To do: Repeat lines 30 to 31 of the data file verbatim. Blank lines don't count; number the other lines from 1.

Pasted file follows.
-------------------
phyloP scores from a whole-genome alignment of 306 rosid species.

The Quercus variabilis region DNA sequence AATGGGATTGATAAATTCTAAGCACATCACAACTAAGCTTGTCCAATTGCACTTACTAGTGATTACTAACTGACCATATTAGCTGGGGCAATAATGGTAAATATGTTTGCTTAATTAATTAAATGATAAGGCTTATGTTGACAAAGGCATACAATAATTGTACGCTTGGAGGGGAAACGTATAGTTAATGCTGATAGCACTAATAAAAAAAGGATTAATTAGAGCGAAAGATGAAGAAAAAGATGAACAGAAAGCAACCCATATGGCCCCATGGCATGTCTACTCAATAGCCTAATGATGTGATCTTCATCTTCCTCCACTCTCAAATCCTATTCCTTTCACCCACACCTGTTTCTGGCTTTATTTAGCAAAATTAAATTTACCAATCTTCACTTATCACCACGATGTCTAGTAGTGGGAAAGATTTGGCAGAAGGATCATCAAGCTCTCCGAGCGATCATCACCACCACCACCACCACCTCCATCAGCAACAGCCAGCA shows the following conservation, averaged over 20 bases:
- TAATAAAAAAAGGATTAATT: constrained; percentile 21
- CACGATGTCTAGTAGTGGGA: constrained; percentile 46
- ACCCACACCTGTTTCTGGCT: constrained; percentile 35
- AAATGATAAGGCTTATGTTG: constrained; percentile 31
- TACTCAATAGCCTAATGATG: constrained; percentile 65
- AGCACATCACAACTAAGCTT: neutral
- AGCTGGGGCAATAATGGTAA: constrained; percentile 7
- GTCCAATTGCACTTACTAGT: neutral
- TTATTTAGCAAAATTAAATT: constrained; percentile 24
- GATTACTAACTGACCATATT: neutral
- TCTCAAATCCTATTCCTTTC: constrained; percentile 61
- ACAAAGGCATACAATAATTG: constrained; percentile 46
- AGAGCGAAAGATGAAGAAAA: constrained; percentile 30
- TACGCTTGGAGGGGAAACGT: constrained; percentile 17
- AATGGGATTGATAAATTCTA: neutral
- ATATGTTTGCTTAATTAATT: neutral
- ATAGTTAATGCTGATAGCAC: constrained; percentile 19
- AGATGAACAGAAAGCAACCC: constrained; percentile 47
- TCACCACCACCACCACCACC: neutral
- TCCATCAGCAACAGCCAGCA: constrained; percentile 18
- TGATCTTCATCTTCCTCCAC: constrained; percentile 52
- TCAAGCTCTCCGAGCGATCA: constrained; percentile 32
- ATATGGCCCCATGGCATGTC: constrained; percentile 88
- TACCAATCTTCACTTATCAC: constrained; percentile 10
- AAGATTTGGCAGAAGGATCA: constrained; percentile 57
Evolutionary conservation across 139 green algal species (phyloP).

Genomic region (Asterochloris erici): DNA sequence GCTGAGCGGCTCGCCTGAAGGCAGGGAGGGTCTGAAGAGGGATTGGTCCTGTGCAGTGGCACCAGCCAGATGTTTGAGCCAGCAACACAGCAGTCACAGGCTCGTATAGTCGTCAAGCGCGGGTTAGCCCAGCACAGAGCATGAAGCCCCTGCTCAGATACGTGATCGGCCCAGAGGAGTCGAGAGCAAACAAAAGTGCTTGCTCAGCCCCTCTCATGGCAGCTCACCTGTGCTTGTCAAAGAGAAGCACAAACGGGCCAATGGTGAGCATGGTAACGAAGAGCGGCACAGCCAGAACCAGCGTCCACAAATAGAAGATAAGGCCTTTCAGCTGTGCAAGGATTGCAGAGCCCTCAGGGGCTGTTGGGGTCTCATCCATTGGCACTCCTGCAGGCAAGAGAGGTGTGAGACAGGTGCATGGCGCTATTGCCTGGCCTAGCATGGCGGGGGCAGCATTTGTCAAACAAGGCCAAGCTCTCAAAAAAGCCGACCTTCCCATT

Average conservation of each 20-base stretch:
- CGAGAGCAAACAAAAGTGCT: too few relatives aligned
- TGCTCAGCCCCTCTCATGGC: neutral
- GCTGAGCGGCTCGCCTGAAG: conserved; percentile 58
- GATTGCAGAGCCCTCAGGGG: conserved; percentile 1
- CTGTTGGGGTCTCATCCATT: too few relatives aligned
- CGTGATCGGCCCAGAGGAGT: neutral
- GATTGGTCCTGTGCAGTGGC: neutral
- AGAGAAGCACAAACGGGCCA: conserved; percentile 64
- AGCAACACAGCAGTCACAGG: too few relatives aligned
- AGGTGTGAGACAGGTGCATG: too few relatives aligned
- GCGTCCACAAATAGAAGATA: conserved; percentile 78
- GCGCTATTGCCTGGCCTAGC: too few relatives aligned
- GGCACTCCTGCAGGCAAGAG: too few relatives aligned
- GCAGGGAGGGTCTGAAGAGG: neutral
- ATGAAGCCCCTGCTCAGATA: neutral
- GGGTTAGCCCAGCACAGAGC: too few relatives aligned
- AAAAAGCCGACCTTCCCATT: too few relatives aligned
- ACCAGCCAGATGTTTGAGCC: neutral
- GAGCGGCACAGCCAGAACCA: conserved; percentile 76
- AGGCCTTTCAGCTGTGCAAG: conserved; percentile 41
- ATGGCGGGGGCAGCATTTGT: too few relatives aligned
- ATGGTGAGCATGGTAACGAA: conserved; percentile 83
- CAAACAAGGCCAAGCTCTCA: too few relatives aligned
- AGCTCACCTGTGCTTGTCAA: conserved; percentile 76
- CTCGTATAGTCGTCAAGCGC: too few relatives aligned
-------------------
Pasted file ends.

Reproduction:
Average conservation of each 20-base stretch:
- CGAGAGCAAACAAAAGTGCT: too few relatives aligned